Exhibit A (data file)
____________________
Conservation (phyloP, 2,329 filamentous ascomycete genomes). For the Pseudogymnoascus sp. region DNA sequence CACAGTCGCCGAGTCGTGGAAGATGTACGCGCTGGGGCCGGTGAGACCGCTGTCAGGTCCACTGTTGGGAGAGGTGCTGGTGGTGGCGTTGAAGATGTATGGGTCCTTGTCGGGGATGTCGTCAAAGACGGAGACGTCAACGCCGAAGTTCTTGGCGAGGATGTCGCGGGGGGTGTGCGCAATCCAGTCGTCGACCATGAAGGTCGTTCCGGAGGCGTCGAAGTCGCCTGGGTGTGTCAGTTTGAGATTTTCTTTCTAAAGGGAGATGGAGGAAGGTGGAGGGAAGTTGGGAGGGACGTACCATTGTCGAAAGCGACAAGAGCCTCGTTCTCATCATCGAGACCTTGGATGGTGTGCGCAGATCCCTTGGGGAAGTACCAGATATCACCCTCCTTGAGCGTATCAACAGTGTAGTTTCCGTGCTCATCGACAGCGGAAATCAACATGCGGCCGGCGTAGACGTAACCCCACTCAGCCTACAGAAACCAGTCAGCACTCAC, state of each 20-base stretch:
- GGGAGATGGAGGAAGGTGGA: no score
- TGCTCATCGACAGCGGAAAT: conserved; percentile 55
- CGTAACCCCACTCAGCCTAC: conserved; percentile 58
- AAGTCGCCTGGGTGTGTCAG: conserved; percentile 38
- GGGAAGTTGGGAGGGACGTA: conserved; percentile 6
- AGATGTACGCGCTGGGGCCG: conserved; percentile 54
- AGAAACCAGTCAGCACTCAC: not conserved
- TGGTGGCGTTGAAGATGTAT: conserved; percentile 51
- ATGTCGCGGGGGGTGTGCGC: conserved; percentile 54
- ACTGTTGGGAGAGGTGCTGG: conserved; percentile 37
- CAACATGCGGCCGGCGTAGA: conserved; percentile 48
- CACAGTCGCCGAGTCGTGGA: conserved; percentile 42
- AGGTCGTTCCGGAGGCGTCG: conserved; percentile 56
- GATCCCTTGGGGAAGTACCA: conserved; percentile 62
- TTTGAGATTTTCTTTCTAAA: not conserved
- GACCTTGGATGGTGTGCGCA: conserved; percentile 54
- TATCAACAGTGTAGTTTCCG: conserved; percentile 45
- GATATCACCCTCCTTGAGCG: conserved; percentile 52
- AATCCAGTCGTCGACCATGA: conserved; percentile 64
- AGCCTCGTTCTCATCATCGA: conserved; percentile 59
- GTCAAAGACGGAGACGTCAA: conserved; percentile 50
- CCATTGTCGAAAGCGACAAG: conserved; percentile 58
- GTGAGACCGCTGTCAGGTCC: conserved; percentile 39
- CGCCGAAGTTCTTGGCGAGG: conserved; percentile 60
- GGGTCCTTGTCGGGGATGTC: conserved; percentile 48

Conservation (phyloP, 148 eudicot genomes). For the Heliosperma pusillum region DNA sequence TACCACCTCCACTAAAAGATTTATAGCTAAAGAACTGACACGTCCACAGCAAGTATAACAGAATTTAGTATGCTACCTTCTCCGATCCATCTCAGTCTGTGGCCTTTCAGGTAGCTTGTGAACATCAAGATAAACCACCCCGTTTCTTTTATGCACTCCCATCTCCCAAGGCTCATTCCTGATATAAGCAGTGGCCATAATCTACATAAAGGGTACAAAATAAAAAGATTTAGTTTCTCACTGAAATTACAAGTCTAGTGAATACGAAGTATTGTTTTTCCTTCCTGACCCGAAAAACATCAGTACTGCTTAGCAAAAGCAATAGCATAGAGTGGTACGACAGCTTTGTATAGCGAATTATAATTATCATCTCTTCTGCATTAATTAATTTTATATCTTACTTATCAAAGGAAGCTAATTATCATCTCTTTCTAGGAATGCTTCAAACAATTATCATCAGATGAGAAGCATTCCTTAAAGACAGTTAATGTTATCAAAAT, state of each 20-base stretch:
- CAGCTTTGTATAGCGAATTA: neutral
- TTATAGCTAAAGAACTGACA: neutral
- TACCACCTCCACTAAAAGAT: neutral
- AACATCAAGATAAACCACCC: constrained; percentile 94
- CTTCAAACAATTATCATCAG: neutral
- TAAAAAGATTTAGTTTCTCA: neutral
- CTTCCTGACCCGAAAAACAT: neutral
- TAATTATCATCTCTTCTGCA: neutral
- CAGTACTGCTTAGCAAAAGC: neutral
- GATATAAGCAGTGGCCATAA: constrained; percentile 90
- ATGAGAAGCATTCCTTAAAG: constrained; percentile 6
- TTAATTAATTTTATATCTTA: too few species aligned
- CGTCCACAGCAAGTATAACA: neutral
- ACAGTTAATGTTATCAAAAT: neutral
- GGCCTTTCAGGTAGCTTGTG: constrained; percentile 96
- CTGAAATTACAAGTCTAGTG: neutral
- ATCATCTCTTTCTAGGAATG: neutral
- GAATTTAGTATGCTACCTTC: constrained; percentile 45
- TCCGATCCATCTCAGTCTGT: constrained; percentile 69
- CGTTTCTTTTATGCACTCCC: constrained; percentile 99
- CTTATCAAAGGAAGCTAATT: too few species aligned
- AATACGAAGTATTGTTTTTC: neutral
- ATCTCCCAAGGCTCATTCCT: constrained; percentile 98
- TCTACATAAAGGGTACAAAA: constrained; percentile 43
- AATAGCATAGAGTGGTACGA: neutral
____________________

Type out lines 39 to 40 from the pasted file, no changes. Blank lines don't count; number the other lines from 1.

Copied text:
- TTAATTAATTTTATATCTTA: too few species aligned
- CGTCCACAGCAAGTATAACA: neutral